Theater Review: ‘Peter Pan’ Takes Flight in White River Junction
If you ever had the chance to go to Never Land, the tropical land in Peter Pan that’s teeming with lost boys, alligators, Indians and dumb pirates, where seemingly anyone can fly, why would you ever want to leave?
In every version of J.M. Barrie’s story about a sprightly manchild who refuses to grow up, Never Land is a place of excitement and intrigue, filled with the characters that Wendy, John and Michael Darling may have encountered in books, but never expected to meet. That’s no different in Northern Stage’s production of the musical Peter Pan, directed and choreographed by Connor Gallagher and continuing at the Briggs Opera House through Jan. 6. In fact, this staging of Pan doesn’t really seem to come to life until Peter (Eric Deiboldt), the ragamuffin ringleader of the Lost Boys, stumbles into the nursery in search of his shadow. He not only retrieves it, but leaves with the three Darling children, whom he’s taught to fly by “thinking lovely thoughts,” for a journey to Never Land.
Sure, the nursery is nice enough. It’s where the Darling children are looked after by their dog Nana, and tucked in each night with a story and a song by their mother (Jacqueline Grabois). Even Peter can’t resist being lured there to eavesdrop on Mrs. Darling’s stories. It’s nice, but not terribly exciting. No wonder Wendy & Co. jump — make that, fly — at the chance to go to Never Land, the perfect place for Peter who “want(s) always to be a little boy and to have fun,” and who in his torn green outfit looks like he walked off the set of a Green Day video.
To the title role, Deiboldt brings a delicious, defiant zest, and effectively conveys what is inherently magical about this piece of theater. His scenes with Wendy (Katie Emerson, who has a lovely, clear soprano voice), whom he’s brought to Never Land to serve as a mother to the Lost Boys, are particularly heartfelt. Through his “I Won’t Grow Up,” eyes, we experience Never Land and see why he thinks there is no place like it, even though going back there means an inevitable encounter with Captain Hook (William Thomas Evans), who lost his hand in a fight with Peter and seeks revenge.
In general, the Never Land scenes are the strongest and most exciting to watch in this Peter Pan, particularly the Lost Boys’ rendition of I Won’t Grow Up, and the Ugg a Wugg number where the Lost Boys and Indians celebrate their newfound unity, an impressive showcase of Gallagher’s choreography gifts. That kind of excitement makes the Darling children’s eventual longing for their nursery somewhat curious. Inherently, we know why they would want to return: It’s their home, the place they share with the people and the dog they love. But the scene in the nursery lags in comparison with the Darling children’s time in Never Land, and there’s not a great sense of the strong feelings they attach to their home, aside from the lovely number Distant Melody, where the children allude to the song their mother sang to them “once upon a time and long ago.”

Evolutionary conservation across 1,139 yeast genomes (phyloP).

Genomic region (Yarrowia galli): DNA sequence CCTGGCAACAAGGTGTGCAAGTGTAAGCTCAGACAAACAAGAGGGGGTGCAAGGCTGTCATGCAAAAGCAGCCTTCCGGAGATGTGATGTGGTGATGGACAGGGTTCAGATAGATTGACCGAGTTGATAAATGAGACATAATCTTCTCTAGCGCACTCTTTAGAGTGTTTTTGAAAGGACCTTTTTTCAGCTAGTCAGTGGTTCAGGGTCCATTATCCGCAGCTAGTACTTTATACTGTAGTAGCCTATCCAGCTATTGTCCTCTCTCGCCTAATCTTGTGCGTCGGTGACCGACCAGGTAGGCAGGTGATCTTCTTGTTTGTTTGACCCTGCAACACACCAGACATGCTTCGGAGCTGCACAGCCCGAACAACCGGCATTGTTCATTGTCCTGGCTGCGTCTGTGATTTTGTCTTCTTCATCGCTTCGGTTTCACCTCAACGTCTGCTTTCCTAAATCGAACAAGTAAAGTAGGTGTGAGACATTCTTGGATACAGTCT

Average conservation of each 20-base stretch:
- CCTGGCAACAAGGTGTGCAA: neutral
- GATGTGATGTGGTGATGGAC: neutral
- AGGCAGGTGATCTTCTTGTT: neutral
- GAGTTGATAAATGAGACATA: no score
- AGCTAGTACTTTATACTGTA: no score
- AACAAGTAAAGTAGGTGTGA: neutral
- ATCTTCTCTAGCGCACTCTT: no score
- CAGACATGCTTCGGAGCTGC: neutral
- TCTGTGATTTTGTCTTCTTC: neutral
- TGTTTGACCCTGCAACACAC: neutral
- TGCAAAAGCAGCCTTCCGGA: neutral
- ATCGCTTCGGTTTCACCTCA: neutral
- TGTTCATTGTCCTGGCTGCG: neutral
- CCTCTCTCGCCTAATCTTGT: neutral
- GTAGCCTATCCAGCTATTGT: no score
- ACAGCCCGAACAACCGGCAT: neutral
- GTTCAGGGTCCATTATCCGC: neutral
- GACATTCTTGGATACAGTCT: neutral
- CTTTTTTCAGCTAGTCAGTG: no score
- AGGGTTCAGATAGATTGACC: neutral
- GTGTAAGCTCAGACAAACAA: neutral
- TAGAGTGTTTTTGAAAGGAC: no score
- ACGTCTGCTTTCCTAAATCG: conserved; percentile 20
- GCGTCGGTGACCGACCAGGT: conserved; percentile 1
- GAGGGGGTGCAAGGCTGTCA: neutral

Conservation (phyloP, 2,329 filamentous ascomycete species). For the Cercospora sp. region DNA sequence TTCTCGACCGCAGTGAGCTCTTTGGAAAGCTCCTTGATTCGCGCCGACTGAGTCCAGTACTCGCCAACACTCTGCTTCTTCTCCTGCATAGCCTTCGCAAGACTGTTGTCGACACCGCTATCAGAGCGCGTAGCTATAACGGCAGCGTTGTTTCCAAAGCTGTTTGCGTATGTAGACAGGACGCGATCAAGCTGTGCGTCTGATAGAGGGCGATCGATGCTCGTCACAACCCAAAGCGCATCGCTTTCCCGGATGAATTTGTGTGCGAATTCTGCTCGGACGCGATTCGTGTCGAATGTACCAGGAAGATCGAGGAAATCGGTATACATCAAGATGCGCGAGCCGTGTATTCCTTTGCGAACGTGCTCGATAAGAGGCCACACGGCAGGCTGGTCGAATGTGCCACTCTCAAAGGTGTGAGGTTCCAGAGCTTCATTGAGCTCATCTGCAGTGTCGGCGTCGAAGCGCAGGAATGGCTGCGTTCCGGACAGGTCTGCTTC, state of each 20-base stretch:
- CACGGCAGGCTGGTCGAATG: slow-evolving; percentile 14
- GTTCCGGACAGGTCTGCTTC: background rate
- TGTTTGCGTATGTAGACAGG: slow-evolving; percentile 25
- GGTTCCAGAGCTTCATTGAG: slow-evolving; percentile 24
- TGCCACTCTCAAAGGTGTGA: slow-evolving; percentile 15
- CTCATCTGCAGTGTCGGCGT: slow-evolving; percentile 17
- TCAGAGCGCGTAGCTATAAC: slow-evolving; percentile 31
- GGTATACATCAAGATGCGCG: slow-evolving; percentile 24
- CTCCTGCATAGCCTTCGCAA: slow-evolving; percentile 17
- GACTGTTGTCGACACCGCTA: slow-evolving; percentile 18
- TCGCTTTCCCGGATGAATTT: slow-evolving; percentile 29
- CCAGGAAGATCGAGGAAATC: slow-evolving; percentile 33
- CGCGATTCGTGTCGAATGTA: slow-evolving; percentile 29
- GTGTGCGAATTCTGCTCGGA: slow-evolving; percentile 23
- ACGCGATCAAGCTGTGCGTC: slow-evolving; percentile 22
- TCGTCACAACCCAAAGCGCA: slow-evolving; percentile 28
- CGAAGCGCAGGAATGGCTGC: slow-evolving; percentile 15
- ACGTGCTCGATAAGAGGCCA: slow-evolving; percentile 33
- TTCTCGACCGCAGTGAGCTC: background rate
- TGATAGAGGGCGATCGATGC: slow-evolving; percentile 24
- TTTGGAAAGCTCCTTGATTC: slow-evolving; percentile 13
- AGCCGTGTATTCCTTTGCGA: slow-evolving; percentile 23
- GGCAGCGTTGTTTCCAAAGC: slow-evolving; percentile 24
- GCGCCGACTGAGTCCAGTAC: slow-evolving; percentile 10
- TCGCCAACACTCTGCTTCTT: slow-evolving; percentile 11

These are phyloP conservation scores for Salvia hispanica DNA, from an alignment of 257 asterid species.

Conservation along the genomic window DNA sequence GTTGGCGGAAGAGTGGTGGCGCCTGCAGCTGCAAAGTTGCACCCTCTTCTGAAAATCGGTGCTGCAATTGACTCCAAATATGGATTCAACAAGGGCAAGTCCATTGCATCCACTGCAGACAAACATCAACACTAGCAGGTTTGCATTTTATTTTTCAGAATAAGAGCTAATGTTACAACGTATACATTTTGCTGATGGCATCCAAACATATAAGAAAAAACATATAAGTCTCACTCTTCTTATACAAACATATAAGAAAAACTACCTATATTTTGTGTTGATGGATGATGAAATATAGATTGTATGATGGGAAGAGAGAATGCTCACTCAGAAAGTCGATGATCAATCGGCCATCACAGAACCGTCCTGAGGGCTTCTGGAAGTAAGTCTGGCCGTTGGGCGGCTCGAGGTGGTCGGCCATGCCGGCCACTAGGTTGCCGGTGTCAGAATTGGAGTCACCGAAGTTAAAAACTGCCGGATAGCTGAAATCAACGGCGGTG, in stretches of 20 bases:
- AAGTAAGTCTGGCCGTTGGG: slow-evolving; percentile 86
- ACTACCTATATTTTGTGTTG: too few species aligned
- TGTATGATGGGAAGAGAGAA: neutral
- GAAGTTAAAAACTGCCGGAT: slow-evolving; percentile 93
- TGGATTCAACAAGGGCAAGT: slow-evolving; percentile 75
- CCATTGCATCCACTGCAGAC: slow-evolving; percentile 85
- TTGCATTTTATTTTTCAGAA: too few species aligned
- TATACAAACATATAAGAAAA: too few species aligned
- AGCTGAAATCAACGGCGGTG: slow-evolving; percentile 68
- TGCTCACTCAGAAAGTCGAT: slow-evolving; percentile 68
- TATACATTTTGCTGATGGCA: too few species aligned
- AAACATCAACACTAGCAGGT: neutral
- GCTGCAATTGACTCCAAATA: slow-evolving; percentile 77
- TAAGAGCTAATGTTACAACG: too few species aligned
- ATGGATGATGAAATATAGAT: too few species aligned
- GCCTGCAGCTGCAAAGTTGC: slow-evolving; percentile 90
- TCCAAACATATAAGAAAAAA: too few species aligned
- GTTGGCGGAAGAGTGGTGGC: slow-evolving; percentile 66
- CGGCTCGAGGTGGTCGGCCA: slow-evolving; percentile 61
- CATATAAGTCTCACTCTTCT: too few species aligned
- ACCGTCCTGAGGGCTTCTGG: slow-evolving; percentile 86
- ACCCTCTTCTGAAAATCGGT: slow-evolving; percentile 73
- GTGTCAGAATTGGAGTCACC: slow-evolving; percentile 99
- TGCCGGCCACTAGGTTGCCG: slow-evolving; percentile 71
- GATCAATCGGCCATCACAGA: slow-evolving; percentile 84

Of course Never Land wouldn’t be nearly as fascinating a place without Hook, one of the dumbest crooks in all of literature, whom Evans portrays as an ego-driven diva. It’s a delicious performance that never failed to win over Friday night’s audience.
The same qualities that make the Briggs Opera House a great place to see a David Mamet drama make it a tough place to produce an effects-heavy musical like Peter Pan. True stage magic is harder to come by in a small studio theater, and it leaves little room to conceal the stagehands who are largely responsible for making that magic (flying, in the case of Peter Pan) happen.
This probably made little difference to the children in Friday night’s audience, who gasped and cheered at the end of the first act, when Peter and the Darling children fly through the stars to Never Land. The adults, who might be a little more prone to skepticism, appeared equally entertained, particularly when Evans was hamming it up as Hook. Some of them dabbed their eyes during Peter Pan’s penultimate scene. It’s a bittersweet reminder that once you leave Never Land, you can never really return.
Katie Beth Ryan can be reached at email@example.com or 603-727-3242.